In 2018, radio observations from the interaction between the circumstellar ring of dust and the shockwave has confirmed the shockwave has now left the circumstellar material. It also shows that the speed of the shockwave, which slowed down to 2,300 km/s while interacting with the dust in the ring, has now re-accelerated to 3,600 km/s.[35]
Condensation of warm dust in the ejecta
Images of the SN 1987A debris obtained with the instruments T-ReCS at the 8-m Gemini telescope and VISIR at one of the four VLT. Dates are indicated. An HST image is inserted at the bottom right (credits Patrice Bouchet, CEA-Saclay)

Soon after the SN 1987A outburst, three major groups embarked in a photometric monitoring of the supernova: SAAO,[36][37] CTIO,[38][39] and ESO.[40][41] In particular, the ESO team reported an infrared excess which became apparent beginning less than one month after the explosion (March 11, 1987). Three possible interpretations for it were discussed in this work: the infrared echo hypothesis was discarded, and thermal emission from dust that could have condensed in the ejecta was favoured (in which case the estimated temperature at that epoch was ~ 1250 K, and the dust mass was approximately 6.6×10−7 M☉). The possibility that the IR excess could be produced by optically thick free-free emission seemed unlikely because the luminosity in UV photons needed to keep the envelope ionized was much larger than what was available, but it was not ruled out in view of the eventuality of electron scattering, which had not been considered.

However, none of these three groups had sufficiently convincing proofs to claim for a dusty ejecta on the basis of an IR excess alone.
Distribution of the dust inside the SN 1987A ejecta, as from the Lucy et al.'s model built at ESO[42]

An independent Australian team advanced several argument in favour of an echo interpretation.[43] This seemingly straightforward interpretation of the nature of the IR emission was challenged by the ESO group[44] and definitively ruled out after presenting optical evidence for the presence of dust in the SN ejecta.[45] To discriminate between the two interpretations, they considered the implication of the presence of an echoing dust cloud on the optical light curve, and on the existence of diffuse optical emission around the SN.[46] They concluded that the expected optical echo from the cloud should be resolvable, and could be very bright with an integrated visual brightness of magnitude 10.3 around day 650. However, further optical observations, as expressed in SN light curve, showed no inflection in the light curve at the predicted level. Finally, the ESO team presented a convincing clumpy model for dust condensation in the ejecta.[42][47]

Although it had been thought more than 50 years ago that dust could form in the ejecta of a core-collapse supernova,[48] which in particular could explain the origin of the dust seen in young galaxies,[49] that was the first time that such a condensation was observed. If SN 1987A is a typical representative of its class then the derived mass of the warm dust formed in the debris of core collapse supernovae is not sufficient to account for all the dust observed in the early universe. However, a much larger reservoir of ~0.25 solar mass of colder dust (at ~26 K) in the ejecta of SN 1987A was found[50] with the Hershel infrared space telescope in 2011 and confirmed by ALMA[51] later on (in 2014).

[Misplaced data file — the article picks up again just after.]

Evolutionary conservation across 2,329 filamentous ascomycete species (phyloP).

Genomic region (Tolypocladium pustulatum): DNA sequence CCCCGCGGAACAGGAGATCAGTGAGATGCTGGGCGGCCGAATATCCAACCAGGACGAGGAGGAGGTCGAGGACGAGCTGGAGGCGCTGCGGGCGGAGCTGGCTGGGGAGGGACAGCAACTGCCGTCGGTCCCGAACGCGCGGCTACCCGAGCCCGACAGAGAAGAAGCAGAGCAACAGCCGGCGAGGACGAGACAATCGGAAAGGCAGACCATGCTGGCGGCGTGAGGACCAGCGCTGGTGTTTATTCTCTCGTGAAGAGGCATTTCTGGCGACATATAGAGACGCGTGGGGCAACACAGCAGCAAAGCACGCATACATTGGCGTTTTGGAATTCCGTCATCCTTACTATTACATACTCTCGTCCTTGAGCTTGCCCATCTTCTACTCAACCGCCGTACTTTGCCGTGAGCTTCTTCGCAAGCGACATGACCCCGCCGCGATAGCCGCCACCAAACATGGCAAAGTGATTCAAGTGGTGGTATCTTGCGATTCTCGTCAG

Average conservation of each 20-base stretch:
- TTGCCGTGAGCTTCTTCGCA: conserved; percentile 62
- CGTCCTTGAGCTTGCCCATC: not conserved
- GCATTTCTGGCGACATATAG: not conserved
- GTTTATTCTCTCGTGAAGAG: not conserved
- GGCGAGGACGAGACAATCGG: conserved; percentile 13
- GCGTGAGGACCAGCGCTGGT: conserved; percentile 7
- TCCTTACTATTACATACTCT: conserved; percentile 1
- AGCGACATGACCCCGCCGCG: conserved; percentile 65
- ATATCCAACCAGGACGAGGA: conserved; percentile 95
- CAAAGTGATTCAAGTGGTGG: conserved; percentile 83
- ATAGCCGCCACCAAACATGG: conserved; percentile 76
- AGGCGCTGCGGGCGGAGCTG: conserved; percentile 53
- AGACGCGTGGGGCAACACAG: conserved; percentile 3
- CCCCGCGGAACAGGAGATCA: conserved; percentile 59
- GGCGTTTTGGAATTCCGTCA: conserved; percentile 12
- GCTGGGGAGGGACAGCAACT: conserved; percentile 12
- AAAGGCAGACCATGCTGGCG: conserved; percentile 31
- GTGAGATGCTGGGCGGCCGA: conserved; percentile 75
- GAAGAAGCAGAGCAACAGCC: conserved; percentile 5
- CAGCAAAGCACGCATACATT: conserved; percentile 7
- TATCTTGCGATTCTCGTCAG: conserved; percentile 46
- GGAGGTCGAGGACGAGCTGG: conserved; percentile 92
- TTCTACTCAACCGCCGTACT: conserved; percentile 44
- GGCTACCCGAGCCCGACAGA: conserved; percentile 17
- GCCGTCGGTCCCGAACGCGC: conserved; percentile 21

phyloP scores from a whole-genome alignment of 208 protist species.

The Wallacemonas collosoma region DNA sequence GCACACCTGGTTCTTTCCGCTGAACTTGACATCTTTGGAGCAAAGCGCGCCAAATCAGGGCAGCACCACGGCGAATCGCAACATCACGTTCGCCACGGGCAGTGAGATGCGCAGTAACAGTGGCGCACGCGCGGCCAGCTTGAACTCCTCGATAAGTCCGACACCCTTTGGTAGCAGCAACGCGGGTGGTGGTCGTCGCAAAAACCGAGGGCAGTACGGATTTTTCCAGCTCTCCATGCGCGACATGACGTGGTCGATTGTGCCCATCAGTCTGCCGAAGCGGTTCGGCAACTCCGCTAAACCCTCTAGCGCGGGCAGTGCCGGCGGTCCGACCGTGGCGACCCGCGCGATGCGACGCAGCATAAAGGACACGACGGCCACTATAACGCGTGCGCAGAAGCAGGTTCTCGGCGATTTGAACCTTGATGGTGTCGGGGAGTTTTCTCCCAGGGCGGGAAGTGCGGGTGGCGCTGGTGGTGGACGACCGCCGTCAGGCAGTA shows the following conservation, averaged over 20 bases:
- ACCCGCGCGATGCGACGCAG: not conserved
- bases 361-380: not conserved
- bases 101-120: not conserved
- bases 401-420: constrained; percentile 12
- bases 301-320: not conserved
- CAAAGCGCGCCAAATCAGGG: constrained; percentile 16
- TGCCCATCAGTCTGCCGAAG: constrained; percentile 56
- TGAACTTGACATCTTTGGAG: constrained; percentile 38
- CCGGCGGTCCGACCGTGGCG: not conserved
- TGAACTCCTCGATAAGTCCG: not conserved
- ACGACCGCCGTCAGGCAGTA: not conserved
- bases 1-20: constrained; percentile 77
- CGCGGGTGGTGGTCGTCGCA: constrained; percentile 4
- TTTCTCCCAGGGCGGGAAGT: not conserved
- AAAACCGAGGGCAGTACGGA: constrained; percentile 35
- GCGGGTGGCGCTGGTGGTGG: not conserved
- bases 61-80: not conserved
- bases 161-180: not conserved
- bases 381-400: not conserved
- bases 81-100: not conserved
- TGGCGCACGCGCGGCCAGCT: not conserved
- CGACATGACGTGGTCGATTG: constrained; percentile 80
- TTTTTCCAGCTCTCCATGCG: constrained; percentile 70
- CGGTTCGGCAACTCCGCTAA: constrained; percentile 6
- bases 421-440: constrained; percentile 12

ALMA observations

Following the confirmation of a large amount of cold dust in the ejecta,[51] ALMA has continued observing SN 1987A. Synchrotron radiation due to shock interaction in the equatorial ring has been measured. Cold (20–100K) carbon monoxide (CO) and silicate molecules (SiO) were observed. The data show that CO and SiO distributions are clumpy, and that different nucleosynthesis products (C, O and Si) are located in different places of the ejecta, indicating the footprints of the stellar interior at the time of the explosion.[52][53][54]
See also

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History of supernova observation
List of supernovae
List of supernova remnants
List of supernova candidates


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Further reading

Kirshner, R. P. (1988). "Death of a Star". National Geographic. 173 (5): 619–647.

External links
Wikimedia Commons has media related to SN 1987A.

NASA Astronomy Picture of the Day: Picture of Supernova 1987A (January 24, 1997)
AAVSO: More information on the discovery of SN 1987A
Rochester Astronomy discovery timeline
Light curves and spectra on the Open Supernova Catalog
Light echoes from Sn1987a, Movie with real images by the group EROS2
NASA Astronomy Picture of the Day: Animation of light echoes from SN1987A (January 25, 2006)
SN 1987A at ESA/Hubble
Supernova 1987A, WIKISKY.ORG
More information at Phil Plait's Bad Astronomy site
3D View of Supernova's 'Heart' Sheds New Light on Star Explosions (Images) -



Type Ia Type Ib and Ic Type II (IIP, IIL, IIn, and IIb) Hypernova Superluminous Pair-instability

Physics of

Calcium-rich Carbon detonation Foe Near-Earth Phillips relationship Nucleosynthesis
P-process R-process Neutrinos


pulsational pair-instability Failed Gamma-ray burst Kilonova Luminous red nova Nova Pulsar kick Quark-nova Symbiotic nova


yellow Luminous blue variable Supergiant
blue red yellow White dwarf
related links Wolf–Rayet star


Supernova remnant
Pulsar wind nebula Neutron star
pulsar magnetar related links Stellar black hole
related links Compact star
quark star exotic star Zombie star Local Bubble Superbubble


Guest star History of supernova observation Timeline of white dwarfs, neutron stars, and supernovae


Candidates Notable Massive stars Most distant Remnants In fiction


Barnard's Loop Cassiopeia A Crab
Crab Nebula iPTF14hls Tycho's Kepler's SN 1987A SN 185 SN 1006 SN 2003fg Remnant G1.9+0.3 SN 2007bi SN 2011fe SN 2014J SN Refsdal Vela Remnant


ASAS-SN Calán/Tololo Survey High-Z Supernova Search Team Katzman Automatic Imaging Telescope Monte Agliale Supernovae and Asteroid Survey Nearby Supernova Factory Sloan Supernova Survey Supernova/Acceleration Probe Supernova Cosmology Project SuperNova Early Warning System Supernova Legacy Survey Texas Supernova Search